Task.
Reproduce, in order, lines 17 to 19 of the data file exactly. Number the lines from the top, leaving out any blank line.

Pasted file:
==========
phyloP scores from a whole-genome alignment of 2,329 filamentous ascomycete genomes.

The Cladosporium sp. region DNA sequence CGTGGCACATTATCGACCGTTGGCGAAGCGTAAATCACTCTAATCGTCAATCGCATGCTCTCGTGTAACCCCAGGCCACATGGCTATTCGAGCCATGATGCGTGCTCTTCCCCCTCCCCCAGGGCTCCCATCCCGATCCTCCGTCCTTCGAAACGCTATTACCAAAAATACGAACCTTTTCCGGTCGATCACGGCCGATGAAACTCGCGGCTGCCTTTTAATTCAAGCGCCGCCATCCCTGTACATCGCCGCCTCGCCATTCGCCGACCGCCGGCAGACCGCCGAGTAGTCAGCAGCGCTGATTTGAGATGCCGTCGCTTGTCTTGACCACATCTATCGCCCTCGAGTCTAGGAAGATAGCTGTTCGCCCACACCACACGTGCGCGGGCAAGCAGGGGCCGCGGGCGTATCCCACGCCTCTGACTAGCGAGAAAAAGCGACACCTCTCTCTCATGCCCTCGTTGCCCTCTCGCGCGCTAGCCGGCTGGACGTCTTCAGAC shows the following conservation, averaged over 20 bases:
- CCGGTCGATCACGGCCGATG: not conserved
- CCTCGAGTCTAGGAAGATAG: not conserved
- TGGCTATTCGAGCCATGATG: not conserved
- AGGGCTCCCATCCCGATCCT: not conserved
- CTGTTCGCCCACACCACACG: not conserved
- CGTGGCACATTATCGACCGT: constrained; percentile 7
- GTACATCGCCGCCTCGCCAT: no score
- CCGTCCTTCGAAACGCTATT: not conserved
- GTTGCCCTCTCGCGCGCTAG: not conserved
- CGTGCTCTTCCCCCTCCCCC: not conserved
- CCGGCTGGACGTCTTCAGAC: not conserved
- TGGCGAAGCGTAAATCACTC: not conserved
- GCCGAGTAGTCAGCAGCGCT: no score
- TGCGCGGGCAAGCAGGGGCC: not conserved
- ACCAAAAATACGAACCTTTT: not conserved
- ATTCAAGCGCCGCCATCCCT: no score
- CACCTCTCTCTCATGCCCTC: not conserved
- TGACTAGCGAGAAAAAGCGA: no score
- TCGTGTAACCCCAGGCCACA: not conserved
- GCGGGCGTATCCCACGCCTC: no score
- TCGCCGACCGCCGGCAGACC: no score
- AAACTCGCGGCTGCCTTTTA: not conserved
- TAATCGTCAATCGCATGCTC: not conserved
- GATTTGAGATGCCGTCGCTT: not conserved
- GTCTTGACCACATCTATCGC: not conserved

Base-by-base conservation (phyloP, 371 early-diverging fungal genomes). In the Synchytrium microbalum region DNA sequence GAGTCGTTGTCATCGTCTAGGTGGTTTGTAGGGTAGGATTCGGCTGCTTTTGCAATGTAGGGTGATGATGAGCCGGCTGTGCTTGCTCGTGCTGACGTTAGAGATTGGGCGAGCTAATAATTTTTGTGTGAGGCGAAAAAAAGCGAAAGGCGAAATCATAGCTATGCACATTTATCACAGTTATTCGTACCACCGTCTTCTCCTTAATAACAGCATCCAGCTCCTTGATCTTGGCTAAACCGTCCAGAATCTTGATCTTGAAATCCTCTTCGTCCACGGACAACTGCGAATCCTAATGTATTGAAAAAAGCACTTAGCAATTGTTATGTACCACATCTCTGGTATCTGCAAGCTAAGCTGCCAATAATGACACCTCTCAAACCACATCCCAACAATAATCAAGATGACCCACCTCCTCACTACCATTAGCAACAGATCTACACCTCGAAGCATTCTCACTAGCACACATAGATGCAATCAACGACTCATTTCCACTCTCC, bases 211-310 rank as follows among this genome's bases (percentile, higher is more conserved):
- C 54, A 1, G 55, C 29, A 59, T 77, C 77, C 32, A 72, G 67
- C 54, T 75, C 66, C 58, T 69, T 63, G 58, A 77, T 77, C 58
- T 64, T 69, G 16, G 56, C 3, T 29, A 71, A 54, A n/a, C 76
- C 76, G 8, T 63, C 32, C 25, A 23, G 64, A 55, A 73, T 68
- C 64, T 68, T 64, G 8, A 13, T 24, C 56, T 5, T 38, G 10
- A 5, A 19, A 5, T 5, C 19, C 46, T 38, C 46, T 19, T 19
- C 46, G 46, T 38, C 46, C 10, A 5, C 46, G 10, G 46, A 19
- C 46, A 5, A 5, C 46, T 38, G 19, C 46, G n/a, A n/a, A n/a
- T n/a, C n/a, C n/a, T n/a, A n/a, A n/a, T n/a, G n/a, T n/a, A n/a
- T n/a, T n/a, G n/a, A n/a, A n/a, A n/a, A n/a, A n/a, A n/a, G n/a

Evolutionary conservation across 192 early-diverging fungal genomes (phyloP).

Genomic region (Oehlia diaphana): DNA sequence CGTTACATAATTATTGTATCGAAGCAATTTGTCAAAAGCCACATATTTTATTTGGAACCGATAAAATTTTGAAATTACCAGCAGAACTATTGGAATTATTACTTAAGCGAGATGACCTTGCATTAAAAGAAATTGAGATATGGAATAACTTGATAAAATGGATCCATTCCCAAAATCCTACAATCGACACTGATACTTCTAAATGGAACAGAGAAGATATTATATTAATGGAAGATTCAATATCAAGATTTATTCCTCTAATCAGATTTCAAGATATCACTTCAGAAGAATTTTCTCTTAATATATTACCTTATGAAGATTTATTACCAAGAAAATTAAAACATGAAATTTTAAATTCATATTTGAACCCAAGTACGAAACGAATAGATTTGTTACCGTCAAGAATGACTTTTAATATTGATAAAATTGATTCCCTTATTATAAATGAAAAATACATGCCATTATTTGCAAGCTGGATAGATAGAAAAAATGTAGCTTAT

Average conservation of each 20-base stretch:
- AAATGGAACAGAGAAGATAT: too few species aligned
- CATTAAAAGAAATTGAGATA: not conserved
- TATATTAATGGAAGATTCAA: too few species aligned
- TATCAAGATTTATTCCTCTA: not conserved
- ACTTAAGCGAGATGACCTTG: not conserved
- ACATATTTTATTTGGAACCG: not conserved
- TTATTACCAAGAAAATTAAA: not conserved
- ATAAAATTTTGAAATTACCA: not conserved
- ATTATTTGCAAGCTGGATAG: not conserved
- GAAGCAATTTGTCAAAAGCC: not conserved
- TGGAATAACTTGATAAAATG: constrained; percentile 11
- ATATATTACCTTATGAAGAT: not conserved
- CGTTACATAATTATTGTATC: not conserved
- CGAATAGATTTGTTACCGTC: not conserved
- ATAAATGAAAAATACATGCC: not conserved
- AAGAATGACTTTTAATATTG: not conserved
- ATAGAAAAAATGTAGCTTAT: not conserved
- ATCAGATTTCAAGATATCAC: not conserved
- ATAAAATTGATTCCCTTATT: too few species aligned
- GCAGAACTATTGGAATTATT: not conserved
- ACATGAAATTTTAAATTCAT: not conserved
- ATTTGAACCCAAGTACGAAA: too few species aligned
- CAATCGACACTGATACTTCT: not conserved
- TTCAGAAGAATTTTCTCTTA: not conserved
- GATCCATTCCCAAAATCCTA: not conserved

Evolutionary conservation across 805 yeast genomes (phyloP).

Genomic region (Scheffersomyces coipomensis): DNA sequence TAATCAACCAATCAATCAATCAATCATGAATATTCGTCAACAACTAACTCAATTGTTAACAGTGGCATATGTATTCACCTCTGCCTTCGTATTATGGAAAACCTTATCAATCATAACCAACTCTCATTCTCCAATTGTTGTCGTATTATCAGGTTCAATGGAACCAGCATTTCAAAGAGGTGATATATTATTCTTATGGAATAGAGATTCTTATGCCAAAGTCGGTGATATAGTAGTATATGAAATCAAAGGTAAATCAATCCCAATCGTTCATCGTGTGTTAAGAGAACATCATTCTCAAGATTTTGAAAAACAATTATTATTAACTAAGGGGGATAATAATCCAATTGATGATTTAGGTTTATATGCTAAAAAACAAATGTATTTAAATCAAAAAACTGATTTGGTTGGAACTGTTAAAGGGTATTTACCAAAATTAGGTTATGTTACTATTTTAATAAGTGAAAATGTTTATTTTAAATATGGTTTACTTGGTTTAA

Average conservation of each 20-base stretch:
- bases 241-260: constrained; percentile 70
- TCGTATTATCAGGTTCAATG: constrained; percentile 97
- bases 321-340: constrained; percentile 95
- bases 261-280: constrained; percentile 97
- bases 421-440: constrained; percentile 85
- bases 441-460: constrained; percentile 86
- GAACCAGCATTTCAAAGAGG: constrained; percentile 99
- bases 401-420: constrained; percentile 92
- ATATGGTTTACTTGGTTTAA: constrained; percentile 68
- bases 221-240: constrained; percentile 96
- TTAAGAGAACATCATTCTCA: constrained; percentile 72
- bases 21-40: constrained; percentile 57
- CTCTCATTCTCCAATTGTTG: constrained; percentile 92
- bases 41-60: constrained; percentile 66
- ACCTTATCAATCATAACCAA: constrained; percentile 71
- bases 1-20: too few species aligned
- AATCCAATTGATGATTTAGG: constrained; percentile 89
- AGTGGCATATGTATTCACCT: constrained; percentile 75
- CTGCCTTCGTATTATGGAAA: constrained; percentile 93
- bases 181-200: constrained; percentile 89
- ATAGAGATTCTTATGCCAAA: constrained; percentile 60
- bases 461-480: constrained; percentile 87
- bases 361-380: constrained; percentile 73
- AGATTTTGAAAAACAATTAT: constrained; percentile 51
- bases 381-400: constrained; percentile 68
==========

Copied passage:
- ACCAAAAATACGAACCTTTT: not conserved
- ATTCAAGCGCCGCCATCCCT: no score
- CACCTCTCTCTCATGCCCTC: not conserved